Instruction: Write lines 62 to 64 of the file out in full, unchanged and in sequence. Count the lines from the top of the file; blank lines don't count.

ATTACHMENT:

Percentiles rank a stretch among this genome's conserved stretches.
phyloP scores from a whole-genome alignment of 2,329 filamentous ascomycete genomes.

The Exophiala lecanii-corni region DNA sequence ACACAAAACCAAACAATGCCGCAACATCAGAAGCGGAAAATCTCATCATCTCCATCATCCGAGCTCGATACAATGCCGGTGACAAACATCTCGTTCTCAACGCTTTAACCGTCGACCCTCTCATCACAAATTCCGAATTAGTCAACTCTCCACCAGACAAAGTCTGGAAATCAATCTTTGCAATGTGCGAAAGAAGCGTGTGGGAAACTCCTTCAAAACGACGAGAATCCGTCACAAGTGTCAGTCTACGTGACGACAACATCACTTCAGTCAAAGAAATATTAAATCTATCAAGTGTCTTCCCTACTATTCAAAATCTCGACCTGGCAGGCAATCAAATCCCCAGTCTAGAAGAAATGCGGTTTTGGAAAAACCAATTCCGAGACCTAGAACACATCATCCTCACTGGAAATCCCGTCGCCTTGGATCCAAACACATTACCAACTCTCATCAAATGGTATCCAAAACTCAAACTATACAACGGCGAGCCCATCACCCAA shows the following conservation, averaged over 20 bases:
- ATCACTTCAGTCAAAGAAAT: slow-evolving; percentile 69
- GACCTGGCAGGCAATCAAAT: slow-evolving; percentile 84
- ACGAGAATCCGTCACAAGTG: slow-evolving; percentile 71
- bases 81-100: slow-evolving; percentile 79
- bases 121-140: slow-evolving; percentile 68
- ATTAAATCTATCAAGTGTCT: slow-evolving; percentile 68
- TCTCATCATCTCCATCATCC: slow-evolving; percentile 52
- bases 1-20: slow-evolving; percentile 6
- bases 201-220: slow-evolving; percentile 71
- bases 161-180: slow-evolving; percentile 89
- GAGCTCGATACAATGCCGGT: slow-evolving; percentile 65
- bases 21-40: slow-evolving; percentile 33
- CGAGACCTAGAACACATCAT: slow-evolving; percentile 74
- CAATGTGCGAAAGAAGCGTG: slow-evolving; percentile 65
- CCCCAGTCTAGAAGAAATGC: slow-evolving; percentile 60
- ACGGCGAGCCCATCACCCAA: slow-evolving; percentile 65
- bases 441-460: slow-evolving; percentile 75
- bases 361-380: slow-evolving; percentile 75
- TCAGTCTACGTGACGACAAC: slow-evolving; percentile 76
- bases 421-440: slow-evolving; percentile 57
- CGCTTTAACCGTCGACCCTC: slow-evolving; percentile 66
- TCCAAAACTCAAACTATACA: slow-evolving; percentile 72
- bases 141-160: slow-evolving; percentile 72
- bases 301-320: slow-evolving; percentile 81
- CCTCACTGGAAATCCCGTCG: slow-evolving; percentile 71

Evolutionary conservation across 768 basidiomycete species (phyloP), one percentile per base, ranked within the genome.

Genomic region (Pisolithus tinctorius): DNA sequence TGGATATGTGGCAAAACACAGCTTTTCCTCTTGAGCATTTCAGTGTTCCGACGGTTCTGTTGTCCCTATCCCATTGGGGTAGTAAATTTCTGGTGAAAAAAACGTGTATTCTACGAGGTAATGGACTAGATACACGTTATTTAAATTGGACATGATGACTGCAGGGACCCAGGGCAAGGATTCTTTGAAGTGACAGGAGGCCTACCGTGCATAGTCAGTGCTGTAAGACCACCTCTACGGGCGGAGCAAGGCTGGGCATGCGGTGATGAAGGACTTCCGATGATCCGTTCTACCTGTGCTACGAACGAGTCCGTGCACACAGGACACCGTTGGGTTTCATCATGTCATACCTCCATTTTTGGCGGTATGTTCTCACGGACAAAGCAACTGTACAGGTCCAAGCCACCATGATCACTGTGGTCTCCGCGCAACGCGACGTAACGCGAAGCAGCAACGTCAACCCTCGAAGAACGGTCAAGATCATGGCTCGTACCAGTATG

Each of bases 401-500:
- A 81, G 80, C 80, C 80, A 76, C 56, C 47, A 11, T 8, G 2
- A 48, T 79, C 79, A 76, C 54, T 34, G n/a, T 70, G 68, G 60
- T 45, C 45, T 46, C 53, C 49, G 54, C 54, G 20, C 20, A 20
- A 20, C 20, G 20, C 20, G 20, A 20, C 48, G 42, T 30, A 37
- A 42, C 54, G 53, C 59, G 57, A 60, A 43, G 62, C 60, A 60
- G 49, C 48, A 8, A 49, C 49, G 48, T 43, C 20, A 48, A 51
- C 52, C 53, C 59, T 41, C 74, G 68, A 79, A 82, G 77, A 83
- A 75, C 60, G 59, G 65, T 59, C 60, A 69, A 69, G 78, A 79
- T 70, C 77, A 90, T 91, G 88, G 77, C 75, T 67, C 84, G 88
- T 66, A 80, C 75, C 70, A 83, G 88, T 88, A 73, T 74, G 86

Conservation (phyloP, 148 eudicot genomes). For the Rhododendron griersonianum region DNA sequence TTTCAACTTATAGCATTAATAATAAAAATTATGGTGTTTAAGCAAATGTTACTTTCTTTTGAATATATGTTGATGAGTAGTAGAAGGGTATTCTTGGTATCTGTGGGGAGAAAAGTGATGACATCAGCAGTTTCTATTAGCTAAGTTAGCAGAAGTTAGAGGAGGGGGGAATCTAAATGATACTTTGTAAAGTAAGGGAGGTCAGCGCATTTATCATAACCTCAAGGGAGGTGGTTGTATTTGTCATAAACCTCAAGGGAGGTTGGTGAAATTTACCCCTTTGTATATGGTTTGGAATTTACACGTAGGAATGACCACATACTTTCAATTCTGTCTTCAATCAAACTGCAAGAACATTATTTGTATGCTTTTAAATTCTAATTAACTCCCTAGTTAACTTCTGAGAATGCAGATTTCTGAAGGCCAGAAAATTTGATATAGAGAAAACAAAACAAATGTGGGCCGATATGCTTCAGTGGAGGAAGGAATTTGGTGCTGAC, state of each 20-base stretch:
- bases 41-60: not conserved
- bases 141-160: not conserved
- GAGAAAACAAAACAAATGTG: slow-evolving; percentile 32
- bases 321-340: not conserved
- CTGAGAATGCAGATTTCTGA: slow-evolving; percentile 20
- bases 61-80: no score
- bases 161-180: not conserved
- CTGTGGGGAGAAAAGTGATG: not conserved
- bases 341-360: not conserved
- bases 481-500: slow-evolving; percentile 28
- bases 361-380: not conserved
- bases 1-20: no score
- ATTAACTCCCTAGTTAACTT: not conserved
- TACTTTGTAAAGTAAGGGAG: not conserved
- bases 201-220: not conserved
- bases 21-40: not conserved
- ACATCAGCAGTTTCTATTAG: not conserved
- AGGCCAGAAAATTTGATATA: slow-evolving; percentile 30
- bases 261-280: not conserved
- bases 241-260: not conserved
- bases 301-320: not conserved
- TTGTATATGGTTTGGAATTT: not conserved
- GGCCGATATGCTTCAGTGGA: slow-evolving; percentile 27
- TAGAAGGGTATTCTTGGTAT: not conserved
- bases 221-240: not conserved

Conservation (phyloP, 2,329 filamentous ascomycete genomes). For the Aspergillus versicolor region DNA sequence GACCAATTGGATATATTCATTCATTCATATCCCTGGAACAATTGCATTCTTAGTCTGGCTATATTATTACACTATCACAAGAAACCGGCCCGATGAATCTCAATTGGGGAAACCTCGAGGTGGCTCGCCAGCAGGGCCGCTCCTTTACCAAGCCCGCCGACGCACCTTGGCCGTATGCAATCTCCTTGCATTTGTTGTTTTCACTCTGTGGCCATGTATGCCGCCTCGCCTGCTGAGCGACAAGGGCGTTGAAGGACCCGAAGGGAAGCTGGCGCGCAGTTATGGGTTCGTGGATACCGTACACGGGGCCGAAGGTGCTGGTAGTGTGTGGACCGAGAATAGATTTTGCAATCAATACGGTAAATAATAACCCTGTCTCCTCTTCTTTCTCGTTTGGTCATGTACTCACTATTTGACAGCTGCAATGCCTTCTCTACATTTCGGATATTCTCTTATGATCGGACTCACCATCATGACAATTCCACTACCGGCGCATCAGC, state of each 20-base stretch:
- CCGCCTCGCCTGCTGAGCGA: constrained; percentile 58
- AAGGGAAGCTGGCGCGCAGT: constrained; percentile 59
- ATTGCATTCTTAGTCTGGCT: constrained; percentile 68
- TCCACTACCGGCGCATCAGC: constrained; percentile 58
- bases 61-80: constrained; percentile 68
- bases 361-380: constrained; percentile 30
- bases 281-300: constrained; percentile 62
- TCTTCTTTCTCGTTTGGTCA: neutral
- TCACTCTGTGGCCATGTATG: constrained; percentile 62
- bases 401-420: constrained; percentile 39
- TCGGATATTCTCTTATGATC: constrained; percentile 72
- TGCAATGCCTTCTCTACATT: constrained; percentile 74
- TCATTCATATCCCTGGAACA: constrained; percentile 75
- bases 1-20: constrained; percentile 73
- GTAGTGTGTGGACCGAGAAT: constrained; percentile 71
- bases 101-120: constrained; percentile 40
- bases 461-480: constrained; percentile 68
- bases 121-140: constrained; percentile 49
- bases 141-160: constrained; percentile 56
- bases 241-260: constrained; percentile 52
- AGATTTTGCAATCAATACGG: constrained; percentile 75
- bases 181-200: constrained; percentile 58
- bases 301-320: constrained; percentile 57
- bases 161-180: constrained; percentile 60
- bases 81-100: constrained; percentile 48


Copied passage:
- bases 241-260: not conserved
- bases 301-320: not conserved
- TTGTATATGGTTTGGAATTT: not conserved